CHICAGO — Reputed mob boss Frank Calabrese Sr., one of five men convicted at Chicago's biggest underworld trial in decades, was sentenced to life in prison by a judge who described the murders he was accused of as "unspeakable."
U.S. District Judge James B. Zagel told Calabrese that his laughter during some of the trial's most grisly testimony "showed a certain callousness _ you were laughing about an impending killing."
"You are in fact guilty of appalling acts, and the fact that there may be people in the world who are worse than you doesn't excuse your actions," said Zagel, who presided over the government's landmark Operation Family Secrets trial.
"I just want to say that your crimes are unspeakable and the sentence I am about to impose on you is just," Zagel said Wednesday.
The hefty 71-year-old Calabrese, clad in an orange prison jumpsuit and wearing leg irons, was held responsible by the jury for seven long unsolved mob murders. And the pre-sentence report prepared for the judge held him responsible for six more.
"The defendant slit people's throats, he shot people, he strangled people," Assistant U.S. Attorney T. Markus Funk told the judge.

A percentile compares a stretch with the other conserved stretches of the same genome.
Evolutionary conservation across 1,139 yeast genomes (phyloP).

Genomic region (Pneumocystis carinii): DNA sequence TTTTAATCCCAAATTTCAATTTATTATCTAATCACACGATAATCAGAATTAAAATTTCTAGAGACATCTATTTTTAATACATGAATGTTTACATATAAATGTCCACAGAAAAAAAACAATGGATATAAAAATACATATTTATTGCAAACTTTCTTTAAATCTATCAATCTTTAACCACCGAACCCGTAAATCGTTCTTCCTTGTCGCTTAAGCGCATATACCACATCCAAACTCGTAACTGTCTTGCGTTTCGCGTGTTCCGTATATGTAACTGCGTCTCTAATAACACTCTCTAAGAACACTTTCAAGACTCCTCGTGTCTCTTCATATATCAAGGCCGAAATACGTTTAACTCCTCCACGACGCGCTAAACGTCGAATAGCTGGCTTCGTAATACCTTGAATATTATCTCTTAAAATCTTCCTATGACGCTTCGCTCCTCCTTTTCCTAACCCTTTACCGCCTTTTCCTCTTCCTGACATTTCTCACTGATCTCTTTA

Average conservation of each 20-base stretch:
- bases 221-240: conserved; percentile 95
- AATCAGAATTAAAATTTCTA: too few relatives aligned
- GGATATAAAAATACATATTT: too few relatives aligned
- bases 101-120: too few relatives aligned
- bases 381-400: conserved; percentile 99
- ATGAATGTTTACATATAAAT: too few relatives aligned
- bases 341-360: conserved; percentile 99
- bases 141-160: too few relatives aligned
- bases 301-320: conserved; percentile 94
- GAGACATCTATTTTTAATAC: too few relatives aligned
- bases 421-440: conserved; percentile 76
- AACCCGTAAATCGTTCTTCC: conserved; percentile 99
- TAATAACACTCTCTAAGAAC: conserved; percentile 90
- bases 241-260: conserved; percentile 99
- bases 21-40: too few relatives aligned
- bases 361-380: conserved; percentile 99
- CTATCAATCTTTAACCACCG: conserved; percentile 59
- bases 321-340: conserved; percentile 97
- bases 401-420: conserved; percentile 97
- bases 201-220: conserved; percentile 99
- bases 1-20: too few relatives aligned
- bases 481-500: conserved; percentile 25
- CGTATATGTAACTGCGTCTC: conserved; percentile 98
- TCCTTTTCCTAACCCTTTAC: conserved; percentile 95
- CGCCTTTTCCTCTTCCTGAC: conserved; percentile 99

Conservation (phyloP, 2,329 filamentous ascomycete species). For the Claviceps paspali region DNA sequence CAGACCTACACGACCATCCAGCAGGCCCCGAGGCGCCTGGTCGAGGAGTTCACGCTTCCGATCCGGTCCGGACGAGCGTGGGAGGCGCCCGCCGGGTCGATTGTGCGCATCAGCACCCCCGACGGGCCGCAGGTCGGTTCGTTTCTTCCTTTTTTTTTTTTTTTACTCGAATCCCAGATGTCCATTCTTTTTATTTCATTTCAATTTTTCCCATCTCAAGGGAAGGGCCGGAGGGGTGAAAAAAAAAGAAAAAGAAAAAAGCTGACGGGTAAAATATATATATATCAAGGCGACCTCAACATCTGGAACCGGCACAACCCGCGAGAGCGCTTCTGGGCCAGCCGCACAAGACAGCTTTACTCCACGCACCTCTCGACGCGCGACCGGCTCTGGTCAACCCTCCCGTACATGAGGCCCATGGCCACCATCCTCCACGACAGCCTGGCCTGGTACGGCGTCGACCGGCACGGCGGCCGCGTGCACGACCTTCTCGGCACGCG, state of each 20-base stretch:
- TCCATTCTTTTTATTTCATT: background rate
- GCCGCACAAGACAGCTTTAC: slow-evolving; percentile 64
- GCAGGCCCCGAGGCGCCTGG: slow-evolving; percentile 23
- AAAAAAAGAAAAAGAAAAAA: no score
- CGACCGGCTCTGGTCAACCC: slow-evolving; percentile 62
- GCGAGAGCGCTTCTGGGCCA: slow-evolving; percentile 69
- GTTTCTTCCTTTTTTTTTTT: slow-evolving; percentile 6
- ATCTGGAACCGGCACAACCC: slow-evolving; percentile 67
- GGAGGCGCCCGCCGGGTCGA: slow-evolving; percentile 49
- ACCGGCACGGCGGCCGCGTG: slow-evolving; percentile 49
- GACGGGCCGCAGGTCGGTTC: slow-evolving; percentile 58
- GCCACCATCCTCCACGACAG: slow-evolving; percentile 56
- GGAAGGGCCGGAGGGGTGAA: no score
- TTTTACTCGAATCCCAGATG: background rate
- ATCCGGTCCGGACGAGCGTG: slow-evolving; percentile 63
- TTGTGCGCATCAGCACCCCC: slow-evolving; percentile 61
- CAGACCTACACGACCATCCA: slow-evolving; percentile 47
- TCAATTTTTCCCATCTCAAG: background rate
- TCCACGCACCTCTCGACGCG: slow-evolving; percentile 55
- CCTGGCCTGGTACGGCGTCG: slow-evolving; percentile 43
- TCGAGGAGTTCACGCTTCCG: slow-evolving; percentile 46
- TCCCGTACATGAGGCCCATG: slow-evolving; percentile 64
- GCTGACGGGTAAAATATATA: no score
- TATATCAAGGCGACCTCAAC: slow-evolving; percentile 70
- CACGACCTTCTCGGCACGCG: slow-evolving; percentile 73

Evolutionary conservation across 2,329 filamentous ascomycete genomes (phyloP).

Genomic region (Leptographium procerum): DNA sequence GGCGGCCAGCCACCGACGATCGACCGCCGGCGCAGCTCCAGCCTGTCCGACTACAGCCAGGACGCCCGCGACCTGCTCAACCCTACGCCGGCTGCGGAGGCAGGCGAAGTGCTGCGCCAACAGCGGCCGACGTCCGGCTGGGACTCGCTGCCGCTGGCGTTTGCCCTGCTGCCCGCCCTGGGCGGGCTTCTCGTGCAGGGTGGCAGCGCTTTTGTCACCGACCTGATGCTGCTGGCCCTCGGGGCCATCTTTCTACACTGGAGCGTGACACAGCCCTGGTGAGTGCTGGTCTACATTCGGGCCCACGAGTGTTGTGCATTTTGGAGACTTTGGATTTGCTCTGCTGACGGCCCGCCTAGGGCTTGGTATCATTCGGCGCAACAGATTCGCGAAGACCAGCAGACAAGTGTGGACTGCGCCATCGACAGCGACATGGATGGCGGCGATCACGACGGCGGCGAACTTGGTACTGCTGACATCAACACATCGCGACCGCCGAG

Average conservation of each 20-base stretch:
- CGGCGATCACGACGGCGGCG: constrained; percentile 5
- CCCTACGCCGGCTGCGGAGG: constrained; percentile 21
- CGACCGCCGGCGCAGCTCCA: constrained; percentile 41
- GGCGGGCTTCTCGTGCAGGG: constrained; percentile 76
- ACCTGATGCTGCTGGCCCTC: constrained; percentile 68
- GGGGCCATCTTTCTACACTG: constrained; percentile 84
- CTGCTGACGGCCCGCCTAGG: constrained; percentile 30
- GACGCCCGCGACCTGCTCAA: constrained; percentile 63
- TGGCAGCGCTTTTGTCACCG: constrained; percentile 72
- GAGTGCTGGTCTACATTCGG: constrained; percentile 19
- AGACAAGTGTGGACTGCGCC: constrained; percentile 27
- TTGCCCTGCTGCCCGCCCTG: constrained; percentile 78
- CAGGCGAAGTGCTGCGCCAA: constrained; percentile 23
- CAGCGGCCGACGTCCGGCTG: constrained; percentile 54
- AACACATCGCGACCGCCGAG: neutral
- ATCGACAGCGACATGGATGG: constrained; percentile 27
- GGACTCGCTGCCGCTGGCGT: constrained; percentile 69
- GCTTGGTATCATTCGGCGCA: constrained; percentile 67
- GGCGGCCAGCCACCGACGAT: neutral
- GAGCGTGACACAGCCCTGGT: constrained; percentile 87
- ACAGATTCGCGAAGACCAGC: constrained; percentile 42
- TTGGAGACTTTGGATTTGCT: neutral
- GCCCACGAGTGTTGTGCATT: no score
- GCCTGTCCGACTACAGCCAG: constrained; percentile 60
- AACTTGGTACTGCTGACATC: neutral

Relatives of some of those killed, some of them crying, denounced Calabrese in court for destroying their family lives.
"You ripped my heart out," said Peggy Cagnoni, whose husband was murdered.
Charlene Moravecek turned to Calabrese and described him as an "animal," saying her husband had been "slaughtered" and "dumped like a piece of trash."
Calabrese, given a chance to speak, denied that he murdered any of the victims. He said he felt sorry for the relatives.
"My life is in the hands of God," he said. He said he suffers from an enlarged heart and a host of other ailments while being held in solitary confinement in a tiny cell.
"I've been fighting every day to live and it isn't enjoyable living in that hellhole for no reason," he said.
Calabrese was among five men convicted in September 2007 at the Family Secrets trial, a major multiyear effort by the federal government to strike a powerful blow at the Chicago Outfit as the city's organized crime family calls itself. The investigation was also designed to clear 18 long unsolved mob murders dating back to the early 1970s.